All In The Family... Another Trip Down Memory Lane... Life in the Nebraska Sandhills...
The reports of snowstorms on the northern side of this big weather front reminded me of spring blizzards during my childhood in northern Nebraska. In every blizzard, my parents worked terribly hard caring for the cattle, but in a spring blizzard, there were the newborn calves to worry about, too.
I remember waking one snowy morning and realizing that school must have been cancelled because my mom had let me sleep so late. When I stumbled into the bathroom, my mom was bent over the bathtub, rubbing the limbs of a nearly-frozen newborn calf, trying to revive his circulation and his will to live.
Bringing calves into the house was a desperate measure, of course, but every effort had to be made because the calves were the income of our family.
I remember calves that thawed out, had a little warm milk poured into them and recovered enough to clatter around on their hard little hooves. My mom had some baby gates to keep a calf corralled in the back hallway until he was returned to his mother. I remember Mama putting newspapers on the floor, but I imagine there were some messes to clean up.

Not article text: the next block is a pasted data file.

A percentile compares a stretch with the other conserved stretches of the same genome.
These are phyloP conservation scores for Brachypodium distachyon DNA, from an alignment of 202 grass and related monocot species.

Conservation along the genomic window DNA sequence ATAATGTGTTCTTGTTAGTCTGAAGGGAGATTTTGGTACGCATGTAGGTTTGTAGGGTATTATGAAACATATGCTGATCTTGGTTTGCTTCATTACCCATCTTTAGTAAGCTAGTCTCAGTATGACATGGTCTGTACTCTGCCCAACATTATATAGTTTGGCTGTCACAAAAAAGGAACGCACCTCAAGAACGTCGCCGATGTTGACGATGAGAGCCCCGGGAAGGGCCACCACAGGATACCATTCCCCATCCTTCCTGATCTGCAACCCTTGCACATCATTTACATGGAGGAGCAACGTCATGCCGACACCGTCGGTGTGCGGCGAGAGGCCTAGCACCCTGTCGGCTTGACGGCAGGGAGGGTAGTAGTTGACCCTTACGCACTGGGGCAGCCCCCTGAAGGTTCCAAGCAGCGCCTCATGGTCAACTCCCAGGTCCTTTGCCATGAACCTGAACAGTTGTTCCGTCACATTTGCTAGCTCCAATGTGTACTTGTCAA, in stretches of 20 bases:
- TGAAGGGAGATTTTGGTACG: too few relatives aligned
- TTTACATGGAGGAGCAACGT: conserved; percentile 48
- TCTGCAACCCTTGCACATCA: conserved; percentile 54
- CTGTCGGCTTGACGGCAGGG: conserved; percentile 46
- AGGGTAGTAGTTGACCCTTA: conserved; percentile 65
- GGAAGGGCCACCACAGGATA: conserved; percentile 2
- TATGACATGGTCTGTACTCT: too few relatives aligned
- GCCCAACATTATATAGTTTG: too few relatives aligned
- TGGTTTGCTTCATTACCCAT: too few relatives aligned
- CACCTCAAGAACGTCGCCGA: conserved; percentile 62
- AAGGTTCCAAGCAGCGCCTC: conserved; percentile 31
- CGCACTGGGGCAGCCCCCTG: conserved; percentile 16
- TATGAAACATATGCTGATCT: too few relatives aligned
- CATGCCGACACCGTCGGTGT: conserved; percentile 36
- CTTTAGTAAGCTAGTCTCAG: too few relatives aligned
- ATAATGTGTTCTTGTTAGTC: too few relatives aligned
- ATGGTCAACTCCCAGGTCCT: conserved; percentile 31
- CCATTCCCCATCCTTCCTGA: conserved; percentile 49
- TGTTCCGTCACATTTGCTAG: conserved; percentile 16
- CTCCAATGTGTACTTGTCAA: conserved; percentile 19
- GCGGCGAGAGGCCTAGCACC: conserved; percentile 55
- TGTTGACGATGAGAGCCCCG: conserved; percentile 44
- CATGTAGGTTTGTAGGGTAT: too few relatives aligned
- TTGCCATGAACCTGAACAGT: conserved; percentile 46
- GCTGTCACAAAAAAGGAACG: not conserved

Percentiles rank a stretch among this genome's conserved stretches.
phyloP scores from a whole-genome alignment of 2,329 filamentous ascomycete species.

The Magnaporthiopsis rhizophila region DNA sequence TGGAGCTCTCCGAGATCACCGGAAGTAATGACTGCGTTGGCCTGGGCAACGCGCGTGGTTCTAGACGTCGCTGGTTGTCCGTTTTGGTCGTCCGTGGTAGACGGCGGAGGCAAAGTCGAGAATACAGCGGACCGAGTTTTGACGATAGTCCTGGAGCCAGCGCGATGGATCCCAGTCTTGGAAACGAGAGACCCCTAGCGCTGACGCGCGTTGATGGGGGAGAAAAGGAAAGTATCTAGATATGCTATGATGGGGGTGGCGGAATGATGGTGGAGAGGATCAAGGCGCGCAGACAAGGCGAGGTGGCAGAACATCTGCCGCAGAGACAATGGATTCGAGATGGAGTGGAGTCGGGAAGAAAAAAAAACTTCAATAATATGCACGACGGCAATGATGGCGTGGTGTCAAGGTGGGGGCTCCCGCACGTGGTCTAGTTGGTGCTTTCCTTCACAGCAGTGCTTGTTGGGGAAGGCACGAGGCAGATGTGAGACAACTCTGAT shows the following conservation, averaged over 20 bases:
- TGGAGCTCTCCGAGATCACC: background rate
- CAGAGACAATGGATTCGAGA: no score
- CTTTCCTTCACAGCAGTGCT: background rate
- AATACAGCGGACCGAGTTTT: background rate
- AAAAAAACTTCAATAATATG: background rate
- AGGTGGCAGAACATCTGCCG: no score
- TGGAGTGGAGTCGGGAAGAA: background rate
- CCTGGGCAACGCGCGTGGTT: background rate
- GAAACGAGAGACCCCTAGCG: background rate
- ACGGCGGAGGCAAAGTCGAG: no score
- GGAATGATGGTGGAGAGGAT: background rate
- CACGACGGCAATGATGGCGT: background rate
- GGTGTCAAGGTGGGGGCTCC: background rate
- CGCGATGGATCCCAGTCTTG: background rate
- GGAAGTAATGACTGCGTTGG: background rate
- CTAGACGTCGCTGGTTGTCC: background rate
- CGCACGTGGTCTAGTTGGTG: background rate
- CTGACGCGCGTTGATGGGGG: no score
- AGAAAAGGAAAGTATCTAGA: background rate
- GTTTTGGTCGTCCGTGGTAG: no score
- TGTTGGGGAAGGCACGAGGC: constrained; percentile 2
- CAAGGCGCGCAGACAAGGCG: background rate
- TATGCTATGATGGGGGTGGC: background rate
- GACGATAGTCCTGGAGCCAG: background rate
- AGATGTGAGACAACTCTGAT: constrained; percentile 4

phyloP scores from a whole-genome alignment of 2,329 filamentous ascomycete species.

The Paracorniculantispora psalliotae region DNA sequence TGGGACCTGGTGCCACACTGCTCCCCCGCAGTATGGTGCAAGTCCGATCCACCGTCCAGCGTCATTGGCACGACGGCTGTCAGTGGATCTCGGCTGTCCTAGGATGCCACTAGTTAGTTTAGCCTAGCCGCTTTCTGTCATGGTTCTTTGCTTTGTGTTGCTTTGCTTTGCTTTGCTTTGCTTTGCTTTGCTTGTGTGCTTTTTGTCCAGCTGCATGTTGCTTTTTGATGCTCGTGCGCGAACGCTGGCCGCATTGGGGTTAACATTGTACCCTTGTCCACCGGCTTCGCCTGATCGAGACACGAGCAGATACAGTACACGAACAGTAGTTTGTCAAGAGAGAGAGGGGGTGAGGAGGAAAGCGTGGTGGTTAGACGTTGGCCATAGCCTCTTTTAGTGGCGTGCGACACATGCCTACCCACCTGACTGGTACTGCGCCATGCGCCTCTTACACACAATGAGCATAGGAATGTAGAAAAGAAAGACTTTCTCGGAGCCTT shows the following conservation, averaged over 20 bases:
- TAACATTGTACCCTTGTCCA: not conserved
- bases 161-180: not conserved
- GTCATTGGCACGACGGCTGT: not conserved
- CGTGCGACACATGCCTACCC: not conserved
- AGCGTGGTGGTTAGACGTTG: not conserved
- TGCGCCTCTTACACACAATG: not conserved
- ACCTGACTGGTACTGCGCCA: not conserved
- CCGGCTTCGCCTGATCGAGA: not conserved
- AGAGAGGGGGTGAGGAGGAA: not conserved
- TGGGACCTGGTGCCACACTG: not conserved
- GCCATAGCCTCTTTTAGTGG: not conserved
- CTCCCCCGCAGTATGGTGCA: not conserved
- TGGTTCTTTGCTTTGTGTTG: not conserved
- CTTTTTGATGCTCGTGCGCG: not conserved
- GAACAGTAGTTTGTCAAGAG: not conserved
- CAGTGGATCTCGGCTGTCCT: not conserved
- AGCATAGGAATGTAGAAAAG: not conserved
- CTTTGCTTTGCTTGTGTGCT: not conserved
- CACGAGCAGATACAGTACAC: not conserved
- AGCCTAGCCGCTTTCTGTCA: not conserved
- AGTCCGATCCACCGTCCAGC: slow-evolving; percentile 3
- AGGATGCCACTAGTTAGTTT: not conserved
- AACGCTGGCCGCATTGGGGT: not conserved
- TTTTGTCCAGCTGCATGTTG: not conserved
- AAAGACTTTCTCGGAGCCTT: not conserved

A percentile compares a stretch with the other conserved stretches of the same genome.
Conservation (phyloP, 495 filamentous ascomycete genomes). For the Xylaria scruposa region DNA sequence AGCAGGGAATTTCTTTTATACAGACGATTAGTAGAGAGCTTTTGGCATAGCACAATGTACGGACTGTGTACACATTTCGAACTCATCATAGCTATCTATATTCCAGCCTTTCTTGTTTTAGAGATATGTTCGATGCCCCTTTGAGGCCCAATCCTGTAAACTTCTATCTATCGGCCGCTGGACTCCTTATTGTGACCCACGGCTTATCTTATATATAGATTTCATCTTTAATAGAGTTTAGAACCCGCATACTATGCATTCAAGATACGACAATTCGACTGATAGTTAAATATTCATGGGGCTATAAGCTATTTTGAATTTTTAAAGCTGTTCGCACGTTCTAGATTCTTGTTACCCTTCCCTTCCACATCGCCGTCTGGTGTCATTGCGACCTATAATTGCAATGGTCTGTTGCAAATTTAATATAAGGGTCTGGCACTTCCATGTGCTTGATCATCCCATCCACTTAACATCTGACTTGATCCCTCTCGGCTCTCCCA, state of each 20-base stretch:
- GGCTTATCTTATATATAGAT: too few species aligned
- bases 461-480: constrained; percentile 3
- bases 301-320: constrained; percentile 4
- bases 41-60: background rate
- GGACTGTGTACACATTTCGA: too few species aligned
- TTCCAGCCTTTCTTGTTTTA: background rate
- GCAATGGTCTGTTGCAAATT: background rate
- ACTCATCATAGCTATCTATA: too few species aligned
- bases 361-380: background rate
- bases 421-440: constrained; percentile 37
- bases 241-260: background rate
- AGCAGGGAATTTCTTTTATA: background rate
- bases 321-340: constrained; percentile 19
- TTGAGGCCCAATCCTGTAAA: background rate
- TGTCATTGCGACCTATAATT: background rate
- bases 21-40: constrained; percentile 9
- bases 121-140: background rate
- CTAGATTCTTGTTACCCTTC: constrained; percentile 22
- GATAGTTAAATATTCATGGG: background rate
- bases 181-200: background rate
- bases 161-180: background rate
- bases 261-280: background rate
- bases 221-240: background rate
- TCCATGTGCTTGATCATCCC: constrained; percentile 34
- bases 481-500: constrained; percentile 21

Hopefully the mother cow still remembered and claimed her little calf after he had disappeared for a few hours. If she didn't, she had to be brought into the barn and persuaded by various means to let the calf nurse, and eventually she would probably accept him as her own again. (Cows aren't too bright.)
Meanwhile the blizzard raged on and my parents tried to get hay to all the cattle and see about their water as well as watch over the pregnant cows and the newborns. With luck, maybe the tractor started as it should, and no mechanical pieces jammed or snapped and no snowdrifts impeded their work.
The blizzard took its toll on the people who were exposed to it as well as the animals. Of course they bundled up as warmly as possible, but the stress of the cold temperatures and the wind were exhausting, as was the effort of wading through snow all day and trying to work with cold-numbed hands.
They checked the cows again before they went to bed and they got up in the night and checked them again. If help was needed by a cow or calf, they did whatever was necessary in the cold darkness, and with little sleep, they began these gruelling efforts again the next morning.
And there were times when tremendous effort was made but the blizzard still claimed the lives of some little calves.
These are the reasons that I worried about the ranchers today when March roared in with a frigid blast of snow and wind.
Note: This was originally part of another post, but I made an editorial decision that it should be separated.